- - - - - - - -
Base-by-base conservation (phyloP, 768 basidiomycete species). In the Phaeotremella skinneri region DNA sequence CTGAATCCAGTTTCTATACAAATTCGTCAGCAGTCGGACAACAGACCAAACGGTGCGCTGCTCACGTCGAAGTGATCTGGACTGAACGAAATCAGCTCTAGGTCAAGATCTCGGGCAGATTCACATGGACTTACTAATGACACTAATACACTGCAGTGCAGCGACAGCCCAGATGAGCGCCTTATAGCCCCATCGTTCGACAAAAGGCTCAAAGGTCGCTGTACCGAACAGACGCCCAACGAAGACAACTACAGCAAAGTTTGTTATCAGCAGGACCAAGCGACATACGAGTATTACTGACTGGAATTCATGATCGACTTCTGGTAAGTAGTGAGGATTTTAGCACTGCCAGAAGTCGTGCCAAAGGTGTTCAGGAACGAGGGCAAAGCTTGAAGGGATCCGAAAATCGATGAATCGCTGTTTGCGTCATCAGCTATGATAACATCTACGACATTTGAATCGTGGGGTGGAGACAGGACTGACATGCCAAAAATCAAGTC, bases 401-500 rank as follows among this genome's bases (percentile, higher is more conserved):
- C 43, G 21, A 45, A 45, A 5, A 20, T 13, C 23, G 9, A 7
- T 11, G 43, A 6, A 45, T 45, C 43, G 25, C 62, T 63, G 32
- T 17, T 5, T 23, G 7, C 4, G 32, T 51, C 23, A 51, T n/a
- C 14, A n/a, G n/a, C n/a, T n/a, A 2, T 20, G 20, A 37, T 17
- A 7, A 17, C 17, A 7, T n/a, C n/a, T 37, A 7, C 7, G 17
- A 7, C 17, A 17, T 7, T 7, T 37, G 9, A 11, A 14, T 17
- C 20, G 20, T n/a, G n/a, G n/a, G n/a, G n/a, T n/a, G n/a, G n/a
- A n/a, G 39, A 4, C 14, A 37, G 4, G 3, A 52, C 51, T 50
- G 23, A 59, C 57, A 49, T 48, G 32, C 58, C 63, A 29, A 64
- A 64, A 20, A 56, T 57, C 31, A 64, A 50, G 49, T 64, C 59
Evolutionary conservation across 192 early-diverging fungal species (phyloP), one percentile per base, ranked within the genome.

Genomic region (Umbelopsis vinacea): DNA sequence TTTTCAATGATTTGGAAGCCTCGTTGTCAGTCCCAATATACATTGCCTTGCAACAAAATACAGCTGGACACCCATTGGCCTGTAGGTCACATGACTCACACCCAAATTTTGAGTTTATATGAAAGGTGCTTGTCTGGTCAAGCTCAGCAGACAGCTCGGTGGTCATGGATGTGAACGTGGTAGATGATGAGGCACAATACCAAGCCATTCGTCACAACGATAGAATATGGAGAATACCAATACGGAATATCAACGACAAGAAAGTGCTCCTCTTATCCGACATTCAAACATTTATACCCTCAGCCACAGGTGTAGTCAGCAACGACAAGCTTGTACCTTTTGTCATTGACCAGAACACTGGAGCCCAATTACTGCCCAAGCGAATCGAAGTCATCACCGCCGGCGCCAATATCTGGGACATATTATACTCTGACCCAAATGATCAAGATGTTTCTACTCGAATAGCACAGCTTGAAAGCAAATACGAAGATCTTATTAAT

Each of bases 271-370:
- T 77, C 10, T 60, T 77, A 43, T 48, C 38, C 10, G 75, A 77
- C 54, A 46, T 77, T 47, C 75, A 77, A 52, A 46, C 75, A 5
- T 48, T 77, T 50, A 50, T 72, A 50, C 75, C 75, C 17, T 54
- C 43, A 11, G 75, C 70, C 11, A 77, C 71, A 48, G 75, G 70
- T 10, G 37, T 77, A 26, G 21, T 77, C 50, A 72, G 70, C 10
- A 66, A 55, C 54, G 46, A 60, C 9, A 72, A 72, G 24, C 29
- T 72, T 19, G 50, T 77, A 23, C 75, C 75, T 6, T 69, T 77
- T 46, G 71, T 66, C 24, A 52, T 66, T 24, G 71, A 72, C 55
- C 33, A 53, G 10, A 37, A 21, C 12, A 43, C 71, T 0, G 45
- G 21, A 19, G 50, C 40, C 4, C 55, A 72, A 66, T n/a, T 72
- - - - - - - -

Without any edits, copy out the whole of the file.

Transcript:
Base-by-base conservation (phyloP, 768 basidiomycete species). In the Phaeotremella skinneri region DNA sequence CTGAATCCAGTTTCTATACAAATTCGTCAGCAGTCGGACAACAGACCAAACGGTGCGCTGCTCACGTCGAAGTGATCTGGACTGAACGAAATCAGCTCTAGGTCAAGATCTCGGGCAGATTCACATGGACTTACTAATGACACTAATACACTGCAGTGCAGCGACAGCCCAGATGAGCGCCTTATAGCCCCATCGTTCGACAAAAGGCTCAAAGGTCGCTGTACCGAACAGACGCCCAACGAAGACAACTACAGCAAAGTTTGTTATCAGCAGGACCAAGCGACATACGAGTATTACTGACTGGAATTCATGATCGACTTCTGGTAAGTAGTGAGGATTTTAGCACTGCCAGAAGTCGTGCCAAAGGTGTTCAGGAACGAGGGCAAAGCTTGAAGGGATCCGAAAATCGATGAATCGCTGTTTGCGTCATCAGCTATGATAACATCTACGACATTTGAATCGTGGGGTGGAGACAGGACTGACATGCCAAAAATCAAGTC, bases 401-500 rank as follows among this genome's bases (percentile, higher is more conserved):
- C 43, G 21, A 45, A 45, A 5, A 20, T 13, C 23, G 9, A 7
- T 11, G 43, A 6, A 45, T 45, C 43, G 25, C 62, T 63, G 32
- T 17, T 5, T 23, G 7, C 4, G 32, T 51, C 23, A 51, T n/a
- C 14, A n/a, G n/a, C n/a, T n/a, A 2, T 20, G 20, A 37, T 17
- A 7, A 17, C 17, A 7, T n/a, C n/a, T 37, A 7, C 7, G 17
- A 7, C 17, A 17, T 7, T 7, T 37, G 9, A 11, A 14, T 17
- C 20, G 20, T n/a, G n/a, G n/a, G n/a, G n/a, T n/a, G n/a, G n/a
- A n/a, G 39, A 4, C 14, A 37, G 4, G 3, A 52, C 51, T 50
- G 23, A 59, C 57, A 49, T 48, G 32, C 58, C 63, A 29, A 64
- A 64, A 20, A 56, T 57, C 31, A 64, A 50, G 49, T 64, C 59
Evolutionary conservation across 192 early-diverging fungal species (phyloP), one percentile per base, ranked within the genome.

Genomic region (Umbelopsis vinacea): DNA sequence TTTTCAATGATTTGGAAGCCTCGTTGTCAGTCCCAATATACATTGCCTTGCAACAAAATACAGCTGGACACCCATTGGCCTGTAGGTCACATGACTCACACCCAAATTTTGAGTTTATATGAAAGGTGCTTGTCTGGTCAAGCTCAGCAGACAGCTCGGTGGTCATGGATGTGAACGTGGTAGATGATGAGGCACAATACCAAGCCATTCGTCACAACGATAGAATATGGAGAATACCAATACGGAATATCAACGACAAGAAAGTGCTCCTCTTATCCGACATTCAAACATTTATACCCTCAGCCACAGGTGTAGTCAGCAACGACAAGCTTGTACCTTTTGTCATTGACCAGAACACTGGAGCCCAATTACTGCCCAAGCGAATCGAAGTCATCACCGCCGGCGCCAATATCTGGGACATATTATACTCTGACCCAAATGATCAAGATGTTTCTACTCGAATAGCACAGCTTGAAAGCAAATACGAAGATCTTATTAAT

Each of bases 271-370:
- T 77, C 10, T 60, T 77, A 43, T 48, C 38, C 10, G 75, A 77
- C 54, A 46, T 77, T 47, C 75, A 77, A 52, A 46, C 75, A 5
- T 48, T 77, T 50, A 50, T 72, A 50, C 75, C 75, C 17, T 54
- C 43, A 11, G 75, C 70, C 11, A 77, C 71, A 48, G 75, G 70
- T 10, G 37, T 77, A 26, G 21, T 77, C 50, A 72, G 70, C 10
- A 66, A 55, C 54, G 46, A 60, C 9, A 72, A 72, G 24, C 29
- T 72, T 19, G 50, T 77, A 23, C 75, C 75, T 6, T 69, T 77
- T 46, G 71, T 66, C 24, A 52, T 66, T 24, G 71, A 72, C 55
- C 33, A 53, G 10, A 37, A 21, C 12, A 43, C 71, T 0, G 45
- G 21, A 19, G 50, C 40, C 4, C 55, A 72, A 66, T n/a, T 72